Day 2. A cloudy morning and afternoon showers have chased vacationers from the long, sandy beaches of Cape Cod. But few of them retreated to watch the hearings.

The television over the bar at The Governor Bradford in Provincetown was wired to a VCR playing Rodney Dangerfield's Back to School. Bartender David Nicolson said not a single patron had asked him to tune in to Washington.

"This is a resort town," he said patiently, surveying customers playing chess at tables along the windows. "People don't come here to be political . . . . The last time anyone came here to be political was when Abbie Hoffman came to arm wrestle Norman Mailer," he said, recalling the day in the late 1960s when the one-time Yippie leader had searched in vain for the famed Provincetown resident.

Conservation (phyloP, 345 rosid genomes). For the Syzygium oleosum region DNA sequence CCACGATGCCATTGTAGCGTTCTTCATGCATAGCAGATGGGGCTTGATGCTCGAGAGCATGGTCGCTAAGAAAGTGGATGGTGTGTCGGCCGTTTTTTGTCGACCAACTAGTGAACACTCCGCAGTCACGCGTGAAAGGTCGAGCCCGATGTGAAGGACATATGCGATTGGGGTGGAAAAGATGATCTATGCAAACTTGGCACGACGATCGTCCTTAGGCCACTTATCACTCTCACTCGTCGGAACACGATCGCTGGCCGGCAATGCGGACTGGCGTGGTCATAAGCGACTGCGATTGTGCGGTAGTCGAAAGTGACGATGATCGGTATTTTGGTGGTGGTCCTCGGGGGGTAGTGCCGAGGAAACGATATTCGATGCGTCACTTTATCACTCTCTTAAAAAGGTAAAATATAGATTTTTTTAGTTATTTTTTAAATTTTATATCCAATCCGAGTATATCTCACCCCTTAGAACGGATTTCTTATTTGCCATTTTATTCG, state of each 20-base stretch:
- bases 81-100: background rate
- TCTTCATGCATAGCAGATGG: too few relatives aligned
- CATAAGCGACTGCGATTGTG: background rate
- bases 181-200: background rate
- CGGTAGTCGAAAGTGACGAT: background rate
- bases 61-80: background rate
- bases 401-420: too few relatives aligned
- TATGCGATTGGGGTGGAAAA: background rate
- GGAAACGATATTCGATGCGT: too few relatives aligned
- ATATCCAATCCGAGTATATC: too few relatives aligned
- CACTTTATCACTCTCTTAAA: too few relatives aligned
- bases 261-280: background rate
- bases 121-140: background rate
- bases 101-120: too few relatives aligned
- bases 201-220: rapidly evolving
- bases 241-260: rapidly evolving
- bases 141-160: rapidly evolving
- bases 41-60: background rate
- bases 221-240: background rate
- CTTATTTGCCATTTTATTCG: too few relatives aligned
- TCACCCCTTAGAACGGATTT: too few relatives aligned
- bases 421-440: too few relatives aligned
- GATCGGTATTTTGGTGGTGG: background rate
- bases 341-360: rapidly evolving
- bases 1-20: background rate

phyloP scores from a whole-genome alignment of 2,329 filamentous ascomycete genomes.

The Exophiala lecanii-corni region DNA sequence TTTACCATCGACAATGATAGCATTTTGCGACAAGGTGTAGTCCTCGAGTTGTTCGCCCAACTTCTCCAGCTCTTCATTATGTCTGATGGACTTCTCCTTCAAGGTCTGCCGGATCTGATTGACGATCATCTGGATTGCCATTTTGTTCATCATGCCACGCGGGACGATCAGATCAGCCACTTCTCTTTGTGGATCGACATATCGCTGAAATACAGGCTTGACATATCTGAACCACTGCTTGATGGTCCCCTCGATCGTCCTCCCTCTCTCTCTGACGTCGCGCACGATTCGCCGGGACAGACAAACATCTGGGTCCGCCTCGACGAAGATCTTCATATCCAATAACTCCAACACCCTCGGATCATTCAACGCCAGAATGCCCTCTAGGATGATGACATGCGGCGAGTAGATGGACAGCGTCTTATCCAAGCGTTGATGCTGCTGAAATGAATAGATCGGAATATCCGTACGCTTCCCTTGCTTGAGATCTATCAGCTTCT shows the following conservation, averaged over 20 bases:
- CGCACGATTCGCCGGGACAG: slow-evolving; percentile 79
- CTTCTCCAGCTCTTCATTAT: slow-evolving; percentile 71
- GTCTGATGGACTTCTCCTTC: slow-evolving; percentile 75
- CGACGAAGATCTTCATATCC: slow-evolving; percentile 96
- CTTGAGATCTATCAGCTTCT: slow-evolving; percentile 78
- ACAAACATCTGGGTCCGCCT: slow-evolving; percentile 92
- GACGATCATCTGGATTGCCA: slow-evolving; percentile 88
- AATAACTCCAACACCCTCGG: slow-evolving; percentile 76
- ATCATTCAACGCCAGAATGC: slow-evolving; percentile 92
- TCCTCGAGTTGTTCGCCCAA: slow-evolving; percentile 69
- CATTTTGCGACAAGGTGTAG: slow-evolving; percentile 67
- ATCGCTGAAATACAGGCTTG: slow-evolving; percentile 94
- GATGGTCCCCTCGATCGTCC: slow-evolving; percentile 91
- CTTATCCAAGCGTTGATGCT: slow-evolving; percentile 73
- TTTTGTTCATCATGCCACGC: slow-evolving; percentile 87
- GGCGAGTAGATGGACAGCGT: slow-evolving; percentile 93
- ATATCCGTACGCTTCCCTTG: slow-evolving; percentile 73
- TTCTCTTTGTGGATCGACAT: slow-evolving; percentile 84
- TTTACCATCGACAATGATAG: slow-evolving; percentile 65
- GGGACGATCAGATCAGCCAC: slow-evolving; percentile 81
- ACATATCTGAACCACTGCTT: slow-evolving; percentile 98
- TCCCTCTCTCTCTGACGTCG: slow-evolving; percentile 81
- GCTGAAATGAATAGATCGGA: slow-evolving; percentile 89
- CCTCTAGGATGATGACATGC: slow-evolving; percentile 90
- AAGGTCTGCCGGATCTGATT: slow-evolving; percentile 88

Outside the bar, on the narrow emporium known as Commercial Street, shops offering local crafts and fast food vied for attention from the long lines of tourists that crowded the sidewalks and kept traffic to a crawl. Competition from North was insignificant.

Canadian Gary Gibson had watched some of the morning testimony with his wife, Gail, and they found it tedious. North's assertion that he was following orders, Gibson said, made his remaining testimony anticlimactic.

"They should get on to {Rear Adm. John M.} Poindexter," he said, "and see if he passes the buck, too."